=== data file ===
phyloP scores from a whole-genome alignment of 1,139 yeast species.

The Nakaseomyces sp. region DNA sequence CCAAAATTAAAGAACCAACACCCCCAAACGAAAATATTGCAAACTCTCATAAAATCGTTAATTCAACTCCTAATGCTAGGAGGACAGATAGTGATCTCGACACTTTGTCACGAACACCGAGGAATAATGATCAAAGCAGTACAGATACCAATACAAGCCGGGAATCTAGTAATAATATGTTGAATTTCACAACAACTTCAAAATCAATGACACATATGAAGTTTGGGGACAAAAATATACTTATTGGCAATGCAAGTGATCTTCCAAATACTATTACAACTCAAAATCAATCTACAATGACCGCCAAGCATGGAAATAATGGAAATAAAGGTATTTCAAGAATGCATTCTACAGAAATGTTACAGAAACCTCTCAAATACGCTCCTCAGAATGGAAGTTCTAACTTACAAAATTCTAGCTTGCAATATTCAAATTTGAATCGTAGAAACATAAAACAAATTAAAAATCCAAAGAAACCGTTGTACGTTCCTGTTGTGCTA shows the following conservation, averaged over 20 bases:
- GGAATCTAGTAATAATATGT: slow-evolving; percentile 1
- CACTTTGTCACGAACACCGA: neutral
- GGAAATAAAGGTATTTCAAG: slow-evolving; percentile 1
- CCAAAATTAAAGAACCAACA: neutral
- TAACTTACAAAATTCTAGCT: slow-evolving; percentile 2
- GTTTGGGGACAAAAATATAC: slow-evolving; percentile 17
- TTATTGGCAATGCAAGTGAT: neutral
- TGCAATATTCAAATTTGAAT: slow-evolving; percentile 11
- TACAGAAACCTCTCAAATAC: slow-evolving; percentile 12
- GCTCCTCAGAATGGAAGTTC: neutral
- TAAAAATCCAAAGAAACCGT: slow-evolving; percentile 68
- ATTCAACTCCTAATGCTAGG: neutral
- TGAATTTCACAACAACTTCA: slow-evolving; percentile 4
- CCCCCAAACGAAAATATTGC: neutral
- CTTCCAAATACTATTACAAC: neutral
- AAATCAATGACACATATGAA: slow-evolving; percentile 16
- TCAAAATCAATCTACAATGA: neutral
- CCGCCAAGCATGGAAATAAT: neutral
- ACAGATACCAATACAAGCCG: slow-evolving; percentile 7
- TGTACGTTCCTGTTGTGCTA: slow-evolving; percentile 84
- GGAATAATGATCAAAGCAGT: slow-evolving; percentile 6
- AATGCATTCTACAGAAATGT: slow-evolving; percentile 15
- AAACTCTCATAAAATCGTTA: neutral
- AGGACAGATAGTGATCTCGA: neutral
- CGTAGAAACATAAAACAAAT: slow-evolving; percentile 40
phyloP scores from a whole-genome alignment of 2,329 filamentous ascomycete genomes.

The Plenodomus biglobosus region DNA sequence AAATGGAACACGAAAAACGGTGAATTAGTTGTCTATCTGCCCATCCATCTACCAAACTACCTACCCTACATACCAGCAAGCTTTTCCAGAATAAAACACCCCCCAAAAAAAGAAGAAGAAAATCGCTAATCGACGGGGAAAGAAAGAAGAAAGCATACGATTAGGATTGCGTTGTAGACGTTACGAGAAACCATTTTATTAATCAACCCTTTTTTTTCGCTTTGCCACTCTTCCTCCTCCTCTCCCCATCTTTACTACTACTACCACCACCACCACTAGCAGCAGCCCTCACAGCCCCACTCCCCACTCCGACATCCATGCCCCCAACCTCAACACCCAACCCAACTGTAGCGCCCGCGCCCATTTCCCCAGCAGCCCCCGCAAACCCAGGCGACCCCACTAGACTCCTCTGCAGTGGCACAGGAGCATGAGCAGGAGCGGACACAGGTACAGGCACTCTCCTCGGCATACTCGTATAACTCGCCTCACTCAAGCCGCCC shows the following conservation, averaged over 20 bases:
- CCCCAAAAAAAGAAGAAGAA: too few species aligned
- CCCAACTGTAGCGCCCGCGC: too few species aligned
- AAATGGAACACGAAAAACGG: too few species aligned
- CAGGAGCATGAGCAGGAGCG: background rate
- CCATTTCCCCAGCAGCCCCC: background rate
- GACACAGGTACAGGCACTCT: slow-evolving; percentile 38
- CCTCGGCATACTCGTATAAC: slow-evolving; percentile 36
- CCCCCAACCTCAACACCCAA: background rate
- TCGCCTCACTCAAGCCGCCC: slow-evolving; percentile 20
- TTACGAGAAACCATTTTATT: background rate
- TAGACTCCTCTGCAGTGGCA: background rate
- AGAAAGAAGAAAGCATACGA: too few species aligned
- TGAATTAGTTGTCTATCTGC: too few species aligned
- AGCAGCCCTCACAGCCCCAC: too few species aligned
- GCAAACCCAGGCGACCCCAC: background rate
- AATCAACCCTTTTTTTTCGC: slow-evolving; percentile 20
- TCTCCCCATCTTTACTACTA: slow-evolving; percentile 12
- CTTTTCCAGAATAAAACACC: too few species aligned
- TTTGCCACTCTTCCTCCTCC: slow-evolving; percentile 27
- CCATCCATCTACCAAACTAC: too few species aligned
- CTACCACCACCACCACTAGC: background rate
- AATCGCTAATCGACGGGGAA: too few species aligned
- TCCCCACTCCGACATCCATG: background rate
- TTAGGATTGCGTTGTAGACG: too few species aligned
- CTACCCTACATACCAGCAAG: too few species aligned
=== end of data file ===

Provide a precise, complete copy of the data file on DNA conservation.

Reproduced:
phyloP scores from a whole-genome alignment of 1,139 yeast species.

The Nakaseomyces sp. region DNA sequence CCAAAATTAAAGAACCAACACCCCCAAACGAAAATATTGCAAACTCTCATAAAATCGTTAATTCAACTCCTAATGCTAGGAGGACAGATAGTGATCTCGACACTTTGTCACGAACACCGAGGAATAATGATCAAAGCAGTACAGATACCAATACAAGCCGGGAATCTAGTAATAATATGTTGAATTTCACAACAACTTCAAAATCAATGACACATATGAAGTTTGGGGACAAAAATATACTTATTGGCAATGCAAGTGATCTTCCAAATACTATTACAACTCAAAATCAATCTACAATGACCGCCAAGCATGGAAATAATGGAAATAAAGGTATTTCAAGAATGCATTCTACAGAAATGTTACAGAAACCTCTCAAATACGCTCCTCAGAATGGAAGTTCTAACTTACAAAATTCTAGCTTGCAATATTCAAATTTGAATCGTAGAAACATAAAACAAATTAAAAATCCAAAGAAACCGTTGTACGTTCCTGTTGTGCTA shows the following conservation, averaged over 20 bases:
- GGAATCTAGTAATAATATGT: slow-evolving; percentile 1
- CACTTTGTCACGAACACCGA: neutral
- GGAAATAAAGGTATTTCAAG: slow-evolving; percentile 1
- CCAAAATTAAAGAACCAACA: neutral
- TAACTTACAAAATTCTAGCT: slow-evolving; percentile 2
- GTTTGGGGACAAAAATATAC: slow-evolving; percentile 17
- TTATTGGCAATGCAAGTGAT: neutral
- TGCAATATTCAAATTTGAAT: slow-evolving; percentile 11
- TACAGAAACCTCTCAAATAC: slow-evolving; percentile 12
- GCTCCTCAGAATGGAAGTTC: neutral
- TAAAAATCCAAAGAAACCGT: slow-evolving; percentile 68
- ATTCAACTCCTAATGCTAGG: neutral
- TGAATTTCACAACAACTTCA: slow-evolving; percentile 4
- CCCCCAAACGAAAATATTGC: neutral
- CTTCCAAATACTATTACAAC: neutral
- AAATCAATGACACATATGAA: slow-evolving; percentile 16
- TCAAAATCAATCTACAATGA: neutral
- CCGCCAAGCATGGAAATAAT: neutral
- ACAGATACCAATACAAGCCG: slow-evolving; percentile 7
- TGTACGTTCCTGTTGTGCTA: slow-evolving; percentile 84
- GGAATAATGATCAAAGCAGT: slow-evolving; percentile 6
- AATGCATTCTACAGAAATGT: slow-evolving; percentile 15
- AAACTCTCATAAAATCGTTA: neutral
- AGGACAGATAGTGATCTCGA: neutral
- CGTAGAAACATAAAACAAAT: slow-evolving; percentile 40
phyloP scores from a whole-genome alignment of 2,329 filamentous ascomycete genomes.

The Plenodomus biglobosus region DNA sequence AAATGGAACACGAAAAACGGTGAATTAGTTGTCTATCTGCCCATCCATCTACCAAACTACCTACCCTACATACCAGCAAGCTTTTCCAGAATAAAACACCCCCCAAAAAAAGAAGAAGAAAATCGCTAATCGACGGGGAAAGAAAGAAGAAAGCATACGATTAGGATTGCGTTGTAGACGTTACGAGAAACCATTTTATTAATCAACCCTTTTTTTTCGCTTTGCCACTCTTCCTCCTCCTCTCCCCATCTTTACTACTACTACCACCACCACCACTAGCAGCAGCCCTCACAGCCCCACTCCCCACTCCGACATCCATGCCCCCAACCTCAACACCCAACCCAACTGTAGCGCCCGCGCCCATTTCCCCAGCAGCCCCCGCAAACCCAGGCGACCCCACTAGACTCCTCTGCAGTGGCACAGGAGCATGAGCAGGAGCGGACACAGGTACAGGCACTCTCCTCGGCATACTCGTATAACTCGCCTCACTCAAGCCGCCC shows the following conservation, averaged over 20 bases:
- CCCCAAAAAAAGAAGAAGAA: too few species aligned
- CCCAACTGTAGCGCCCGCGC: too few species aligned
- AAATGGAACACGAAAAACGG: too few species aligned
- CAGGAGCATGAGCAGGAGCG: background rate
- CCATTTCCCCAGCAGCCCCC: background rate
- GACACAGGTACAGGCACTCT: slow-evolving; percentile 38
- CCTCGGCATACTCGTATAAC: slow-evolving; percentile 36
- CCCCCAACCTCAACACCCAA: background rate
- TCGCCTCACTCAAGCCGCCC: slow-evolving; percentile 20
- TTACGAGAAACCATTTTATT: background rate
- TAGACTCCTCTGCAGTGGCA: background rate
- AGAAAGAAGAAAGCATACGA: too few species aligned
- TGAATTAGTTGTCTATCTGC: too few species aligned
- AGCAGCCCTCACAGCCCCAC: too few species aligned
- GCAAACCCAGGCGACCCCAC: background rate
- AATCAACCCTTTTTTTTCGC: slow-evolving; percentile 20
- TCTCCCCATCTTTACTACTA: slow-evolving; percentile 12
- CTTTTCCAGAATAAAACACC: too few species aligned
- TTTGCCACTCTTCCTCCTCC: slow-evolving; percentile 27
- CCATCCATCTACCAAACTAC: too few species aligned
- CTACCACCACCACCACTAGC: background rate
- AATCGCTAATCGACGGGGAA: too few species aligned
- TCCCCACTCCGACATCCATG: background rate
- TTAGGATTGCGTTGTAGACG: too few species aligned
- CTACCCTACATACCAGCAAG: too few species aligned